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# Micro and Macroeconomics Examples

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1. Suppose you were having lunch with your best friend who just enrolled in an economics class. He was complaining about how irrelevant the class was, commenting that he saw no useful purpose for economics. According to your friend, â??Iâ??m a nursing major. I will never use this stuff in the real world." Having just completed the same course in economics, you try to explain to your friend that economics affects everyone! How would you explain to this person that economics is a daily part of his personal and professional lives? Use at least three examples of microeconomics and macroeconomics in your response.

2. In economics, the demand for a product is considered downward sloping. This implies that demand increases when price decreases. Is this always true? Name some products for which the demand remains unchanged regardless of the price. Also, mention some products for which demand increases when the prices increase. Give appropriate examples and justify

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1. Three examples of economics that effects daily lives

Examples one: Consider the concept of "opportunity cost", which you may use to assign monetary values to activities/object which are not priced.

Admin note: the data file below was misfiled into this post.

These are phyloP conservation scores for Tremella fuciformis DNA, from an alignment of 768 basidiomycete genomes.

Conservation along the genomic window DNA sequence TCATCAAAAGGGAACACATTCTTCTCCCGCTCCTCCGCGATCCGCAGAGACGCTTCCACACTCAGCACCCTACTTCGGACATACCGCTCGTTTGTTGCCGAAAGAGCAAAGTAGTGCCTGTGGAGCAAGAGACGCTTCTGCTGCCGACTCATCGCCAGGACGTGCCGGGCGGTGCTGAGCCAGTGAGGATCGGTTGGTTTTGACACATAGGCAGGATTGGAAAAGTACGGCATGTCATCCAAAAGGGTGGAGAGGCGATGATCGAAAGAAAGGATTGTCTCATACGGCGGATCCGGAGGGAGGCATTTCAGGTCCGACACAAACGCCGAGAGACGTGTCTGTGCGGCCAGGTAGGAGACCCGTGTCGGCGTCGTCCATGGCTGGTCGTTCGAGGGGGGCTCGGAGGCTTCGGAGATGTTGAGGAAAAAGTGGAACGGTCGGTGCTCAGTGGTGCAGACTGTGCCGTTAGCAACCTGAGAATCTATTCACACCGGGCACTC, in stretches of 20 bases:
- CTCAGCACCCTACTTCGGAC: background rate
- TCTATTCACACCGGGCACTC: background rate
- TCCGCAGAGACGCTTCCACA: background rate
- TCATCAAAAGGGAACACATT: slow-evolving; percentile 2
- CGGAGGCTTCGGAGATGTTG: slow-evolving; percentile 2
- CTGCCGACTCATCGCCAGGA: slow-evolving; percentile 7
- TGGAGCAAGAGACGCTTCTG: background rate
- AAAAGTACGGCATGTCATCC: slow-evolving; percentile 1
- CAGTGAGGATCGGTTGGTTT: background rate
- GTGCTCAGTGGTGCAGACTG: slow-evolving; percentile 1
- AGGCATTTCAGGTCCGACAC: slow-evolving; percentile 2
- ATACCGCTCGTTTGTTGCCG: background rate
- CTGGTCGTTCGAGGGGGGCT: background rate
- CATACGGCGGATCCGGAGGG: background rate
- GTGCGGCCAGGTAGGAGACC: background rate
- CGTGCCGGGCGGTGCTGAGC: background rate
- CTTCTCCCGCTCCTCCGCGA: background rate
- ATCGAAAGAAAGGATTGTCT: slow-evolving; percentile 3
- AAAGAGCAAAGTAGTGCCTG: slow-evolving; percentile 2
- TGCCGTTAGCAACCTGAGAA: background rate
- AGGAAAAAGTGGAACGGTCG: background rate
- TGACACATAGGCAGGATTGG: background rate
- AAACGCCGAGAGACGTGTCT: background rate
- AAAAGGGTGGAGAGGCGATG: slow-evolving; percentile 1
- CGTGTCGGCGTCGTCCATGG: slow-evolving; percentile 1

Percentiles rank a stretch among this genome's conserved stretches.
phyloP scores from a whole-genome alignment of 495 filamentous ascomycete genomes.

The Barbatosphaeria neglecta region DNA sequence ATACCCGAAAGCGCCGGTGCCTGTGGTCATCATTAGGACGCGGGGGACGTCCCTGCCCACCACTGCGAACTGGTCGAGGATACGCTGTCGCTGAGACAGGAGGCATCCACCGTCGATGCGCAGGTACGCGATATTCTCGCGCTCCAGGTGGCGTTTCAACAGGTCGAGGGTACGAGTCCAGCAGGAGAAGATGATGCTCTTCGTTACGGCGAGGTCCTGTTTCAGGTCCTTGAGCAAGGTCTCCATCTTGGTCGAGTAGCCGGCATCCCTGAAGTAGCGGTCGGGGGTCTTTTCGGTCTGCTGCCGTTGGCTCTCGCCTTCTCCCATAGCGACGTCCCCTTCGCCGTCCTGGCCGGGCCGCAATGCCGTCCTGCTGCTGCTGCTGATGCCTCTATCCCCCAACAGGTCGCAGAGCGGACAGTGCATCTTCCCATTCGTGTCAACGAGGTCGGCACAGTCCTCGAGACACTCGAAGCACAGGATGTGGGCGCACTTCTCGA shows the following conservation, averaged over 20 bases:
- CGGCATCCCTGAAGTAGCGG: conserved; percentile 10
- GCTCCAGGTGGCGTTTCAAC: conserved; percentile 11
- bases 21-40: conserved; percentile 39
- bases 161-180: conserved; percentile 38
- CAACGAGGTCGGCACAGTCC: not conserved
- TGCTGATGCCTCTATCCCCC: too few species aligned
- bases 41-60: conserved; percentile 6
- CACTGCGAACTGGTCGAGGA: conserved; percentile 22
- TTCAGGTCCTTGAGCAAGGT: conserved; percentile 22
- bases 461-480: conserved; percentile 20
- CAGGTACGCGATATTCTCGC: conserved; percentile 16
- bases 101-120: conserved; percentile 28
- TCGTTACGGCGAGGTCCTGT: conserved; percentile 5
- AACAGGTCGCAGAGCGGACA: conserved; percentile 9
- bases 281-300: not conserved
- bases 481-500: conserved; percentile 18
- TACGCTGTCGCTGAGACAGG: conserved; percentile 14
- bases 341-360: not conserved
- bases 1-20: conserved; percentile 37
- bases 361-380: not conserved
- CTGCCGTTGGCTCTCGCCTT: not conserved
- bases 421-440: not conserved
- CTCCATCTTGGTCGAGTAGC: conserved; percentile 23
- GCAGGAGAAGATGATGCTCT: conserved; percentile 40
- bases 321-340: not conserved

Opportunity cost means that in order to do something, you must give up something else (usually in the form of time). For example, college tuition is \$5000/year. So does that mean if I decided to attend college, then I value one year of college education to be greater than \$5000 (in economics, we believe people take action if they thinks that the benefit is greater than the cost)? If you add the cost of time, you will see that one year of college education is much greater than \$5000. Let me now ask "what would you do if you decided not to go to college?" Say if you can go work at McDonald's for \$20000/year. Here you can see that by going to college, your cost is \$5000 tuition + \$20000 (opportunities cost) which is \$25000, this means that you value college education to be at least greater than \$25000/year.

Example two: The concept of sunk cost

Let us consider such a situation. You got a ...

\$2.19
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